Royal commissions have fallen out of use over recent decades, but they could be set to make a return.

There have been no new royal commissions since Tony Blair established the Royal Commission on the Reform of the House of Lords in 1999. However, the Conservative Party manifesto for the 2019 election promised to set up a royal commission on the criminal justice system within the first year of government. The manifesto also contained a separate commitment to establish a constitution, democracy and rights commission, although it is not yet clear what form this commission will take.

A royal commission is a type of committee appointed for a specific investigatory or advisory purpose. The Queen appoints its members on the Government’s advice. Governments have often appointed royal commissions to address high-profile social concerns, issues that may be controversial, or matters of national importance. Royal commissions typically work by gathering evidence and producing a report. It is then up to the Government of the day to decide how to respond and whether to act on any of the recommendations.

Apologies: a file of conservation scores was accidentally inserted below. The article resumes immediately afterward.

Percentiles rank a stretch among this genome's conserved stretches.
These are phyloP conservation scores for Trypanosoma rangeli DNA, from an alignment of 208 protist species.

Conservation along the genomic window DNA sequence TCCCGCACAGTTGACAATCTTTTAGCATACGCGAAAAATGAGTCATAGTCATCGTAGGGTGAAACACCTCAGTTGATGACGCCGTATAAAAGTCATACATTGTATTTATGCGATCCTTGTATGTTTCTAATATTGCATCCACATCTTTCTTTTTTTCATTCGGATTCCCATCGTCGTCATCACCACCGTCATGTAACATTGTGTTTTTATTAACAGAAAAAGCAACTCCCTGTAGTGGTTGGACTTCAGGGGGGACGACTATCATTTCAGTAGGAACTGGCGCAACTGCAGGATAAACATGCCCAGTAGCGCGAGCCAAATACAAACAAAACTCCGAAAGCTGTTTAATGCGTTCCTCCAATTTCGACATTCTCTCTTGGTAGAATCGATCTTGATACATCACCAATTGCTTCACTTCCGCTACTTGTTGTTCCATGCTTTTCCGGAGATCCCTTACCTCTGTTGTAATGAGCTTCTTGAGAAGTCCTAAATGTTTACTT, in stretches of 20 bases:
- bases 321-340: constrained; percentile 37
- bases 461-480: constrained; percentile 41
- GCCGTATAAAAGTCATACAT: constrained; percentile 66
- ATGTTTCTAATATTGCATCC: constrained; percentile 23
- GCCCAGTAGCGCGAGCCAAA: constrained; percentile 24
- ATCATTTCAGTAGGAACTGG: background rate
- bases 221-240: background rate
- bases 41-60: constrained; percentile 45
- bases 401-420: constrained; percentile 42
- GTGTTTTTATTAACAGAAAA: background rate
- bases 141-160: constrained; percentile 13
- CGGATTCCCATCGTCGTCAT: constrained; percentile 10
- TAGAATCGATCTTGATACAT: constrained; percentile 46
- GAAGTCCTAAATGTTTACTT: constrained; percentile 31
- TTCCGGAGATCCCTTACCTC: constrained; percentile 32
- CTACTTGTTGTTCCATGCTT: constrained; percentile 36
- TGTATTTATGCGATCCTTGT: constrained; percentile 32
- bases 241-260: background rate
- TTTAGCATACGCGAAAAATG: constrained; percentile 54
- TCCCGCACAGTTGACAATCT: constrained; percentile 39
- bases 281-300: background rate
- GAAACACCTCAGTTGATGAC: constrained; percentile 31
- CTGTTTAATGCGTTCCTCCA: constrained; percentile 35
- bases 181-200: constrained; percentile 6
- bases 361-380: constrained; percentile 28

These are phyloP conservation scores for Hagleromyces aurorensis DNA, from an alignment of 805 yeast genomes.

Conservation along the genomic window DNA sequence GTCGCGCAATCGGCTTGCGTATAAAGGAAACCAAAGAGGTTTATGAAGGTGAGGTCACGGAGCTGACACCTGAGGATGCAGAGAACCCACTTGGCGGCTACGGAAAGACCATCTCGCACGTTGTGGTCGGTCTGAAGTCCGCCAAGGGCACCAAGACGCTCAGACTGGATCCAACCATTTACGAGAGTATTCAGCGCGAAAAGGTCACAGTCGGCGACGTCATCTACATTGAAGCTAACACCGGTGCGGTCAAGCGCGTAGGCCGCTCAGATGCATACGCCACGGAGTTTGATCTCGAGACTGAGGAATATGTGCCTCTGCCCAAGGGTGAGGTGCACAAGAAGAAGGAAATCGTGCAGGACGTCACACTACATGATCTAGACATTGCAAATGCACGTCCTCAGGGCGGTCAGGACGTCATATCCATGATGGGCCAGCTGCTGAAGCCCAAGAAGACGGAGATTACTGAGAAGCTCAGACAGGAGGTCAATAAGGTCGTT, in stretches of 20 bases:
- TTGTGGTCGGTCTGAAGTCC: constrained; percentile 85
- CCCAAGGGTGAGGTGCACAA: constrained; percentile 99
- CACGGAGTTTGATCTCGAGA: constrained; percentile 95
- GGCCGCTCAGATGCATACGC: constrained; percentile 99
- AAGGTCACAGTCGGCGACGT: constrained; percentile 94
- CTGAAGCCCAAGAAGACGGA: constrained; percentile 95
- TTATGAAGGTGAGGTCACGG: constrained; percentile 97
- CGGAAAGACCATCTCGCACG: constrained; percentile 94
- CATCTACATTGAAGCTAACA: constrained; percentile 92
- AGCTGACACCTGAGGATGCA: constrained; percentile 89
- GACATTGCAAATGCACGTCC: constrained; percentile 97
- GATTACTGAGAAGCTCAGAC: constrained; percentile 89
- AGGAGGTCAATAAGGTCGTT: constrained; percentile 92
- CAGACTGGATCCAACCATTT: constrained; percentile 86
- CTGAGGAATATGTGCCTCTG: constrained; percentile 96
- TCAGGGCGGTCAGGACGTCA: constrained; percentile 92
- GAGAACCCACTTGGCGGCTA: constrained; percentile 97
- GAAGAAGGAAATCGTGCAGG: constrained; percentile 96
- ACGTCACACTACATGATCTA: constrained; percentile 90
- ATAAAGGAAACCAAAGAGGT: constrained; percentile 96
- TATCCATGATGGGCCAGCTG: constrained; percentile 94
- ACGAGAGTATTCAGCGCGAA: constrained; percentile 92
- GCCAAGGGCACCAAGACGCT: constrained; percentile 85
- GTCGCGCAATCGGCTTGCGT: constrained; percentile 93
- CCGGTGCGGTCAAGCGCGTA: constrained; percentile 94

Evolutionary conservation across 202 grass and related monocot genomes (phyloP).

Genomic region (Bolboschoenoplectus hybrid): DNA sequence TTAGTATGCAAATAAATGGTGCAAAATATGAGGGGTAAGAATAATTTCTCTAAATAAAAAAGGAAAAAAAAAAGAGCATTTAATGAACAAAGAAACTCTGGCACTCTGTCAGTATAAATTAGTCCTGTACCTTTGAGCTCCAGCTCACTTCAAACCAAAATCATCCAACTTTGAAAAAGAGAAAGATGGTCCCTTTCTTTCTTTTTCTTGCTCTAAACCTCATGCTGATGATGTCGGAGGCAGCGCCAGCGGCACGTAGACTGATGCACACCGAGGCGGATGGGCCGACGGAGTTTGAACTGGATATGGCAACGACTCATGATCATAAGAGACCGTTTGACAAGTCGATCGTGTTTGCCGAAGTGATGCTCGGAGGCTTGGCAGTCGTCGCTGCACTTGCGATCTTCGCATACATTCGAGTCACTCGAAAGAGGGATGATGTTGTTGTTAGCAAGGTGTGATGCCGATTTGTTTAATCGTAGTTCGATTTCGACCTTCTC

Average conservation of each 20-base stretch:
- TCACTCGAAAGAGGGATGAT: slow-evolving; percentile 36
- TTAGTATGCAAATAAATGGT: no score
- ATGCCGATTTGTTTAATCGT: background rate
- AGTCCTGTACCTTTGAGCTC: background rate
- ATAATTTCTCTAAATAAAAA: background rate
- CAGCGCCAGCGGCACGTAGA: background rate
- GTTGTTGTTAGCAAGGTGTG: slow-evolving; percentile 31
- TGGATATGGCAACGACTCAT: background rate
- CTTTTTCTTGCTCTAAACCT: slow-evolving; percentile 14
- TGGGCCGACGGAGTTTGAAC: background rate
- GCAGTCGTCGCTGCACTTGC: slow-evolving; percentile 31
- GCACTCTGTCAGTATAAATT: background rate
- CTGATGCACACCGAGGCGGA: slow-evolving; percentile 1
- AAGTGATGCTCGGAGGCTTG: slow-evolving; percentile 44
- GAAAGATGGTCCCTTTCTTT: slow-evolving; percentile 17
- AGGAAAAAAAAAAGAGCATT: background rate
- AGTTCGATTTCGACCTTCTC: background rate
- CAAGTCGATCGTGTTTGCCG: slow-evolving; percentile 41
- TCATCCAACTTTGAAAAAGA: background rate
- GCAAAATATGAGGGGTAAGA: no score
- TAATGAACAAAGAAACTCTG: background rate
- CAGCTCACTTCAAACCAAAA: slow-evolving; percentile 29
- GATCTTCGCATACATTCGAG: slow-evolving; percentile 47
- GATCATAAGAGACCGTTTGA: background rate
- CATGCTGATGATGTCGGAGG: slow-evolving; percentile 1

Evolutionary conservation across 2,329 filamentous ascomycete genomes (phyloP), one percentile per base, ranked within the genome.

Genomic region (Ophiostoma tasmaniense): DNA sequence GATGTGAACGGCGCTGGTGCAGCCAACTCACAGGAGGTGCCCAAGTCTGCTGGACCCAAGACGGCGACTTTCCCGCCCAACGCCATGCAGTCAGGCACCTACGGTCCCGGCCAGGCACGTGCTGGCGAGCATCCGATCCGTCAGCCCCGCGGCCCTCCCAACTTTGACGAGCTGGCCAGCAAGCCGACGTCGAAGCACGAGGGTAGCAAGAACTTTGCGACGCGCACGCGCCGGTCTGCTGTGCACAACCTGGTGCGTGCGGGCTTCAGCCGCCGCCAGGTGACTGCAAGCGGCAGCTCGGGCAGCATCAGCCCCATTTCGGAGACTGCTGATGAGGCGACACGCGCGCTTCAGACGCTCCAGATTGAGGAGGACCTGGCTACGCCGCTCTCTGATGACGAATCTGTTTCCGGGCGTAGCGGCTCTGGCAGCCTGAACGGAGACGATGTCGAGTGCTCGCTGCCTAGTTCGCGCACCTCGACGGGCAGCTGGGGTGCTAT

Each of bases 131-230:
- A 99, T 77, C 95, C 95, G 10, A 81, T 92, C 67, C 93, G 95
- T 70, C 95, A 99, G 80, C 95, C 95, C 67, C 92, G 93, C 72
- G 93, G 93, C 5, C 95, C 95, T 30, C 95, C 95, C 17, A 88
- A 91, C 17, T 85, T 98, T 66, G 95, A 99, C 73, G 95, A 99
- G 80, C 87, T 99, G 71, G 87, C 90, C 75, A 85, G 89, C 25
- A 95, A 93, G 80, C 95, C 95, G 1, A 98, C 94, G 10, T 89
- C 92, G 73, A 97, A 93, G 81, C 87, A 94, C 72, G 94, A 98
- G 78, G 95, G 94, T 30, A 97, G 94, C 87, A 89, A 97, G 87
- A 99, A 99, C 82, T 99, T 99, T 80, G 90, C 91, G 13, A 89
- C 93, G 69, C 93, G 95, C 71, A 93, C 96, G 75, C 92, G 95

Royal commissions have fewer powers than public inquiries established under the Inquiries Act 2005. The Act gives statutory inquiries explicit powers to compel witnesses to give evidence. In contrast, royal commissions in Australia and New Zealand have statutory powers similar to those under the Inquiries Act 2005.

Royal commissions have a long history, though their frequency has varied over time. Nearly 400 royal commissions were established between 1830 and 1900. This fell to 145 in the twentieth century. None were set up in the 1980s and only three in the 1990s. Commentators have suggested that over time, governments came to prefer other bodies or forms of public inquiry rather than royal commissions.


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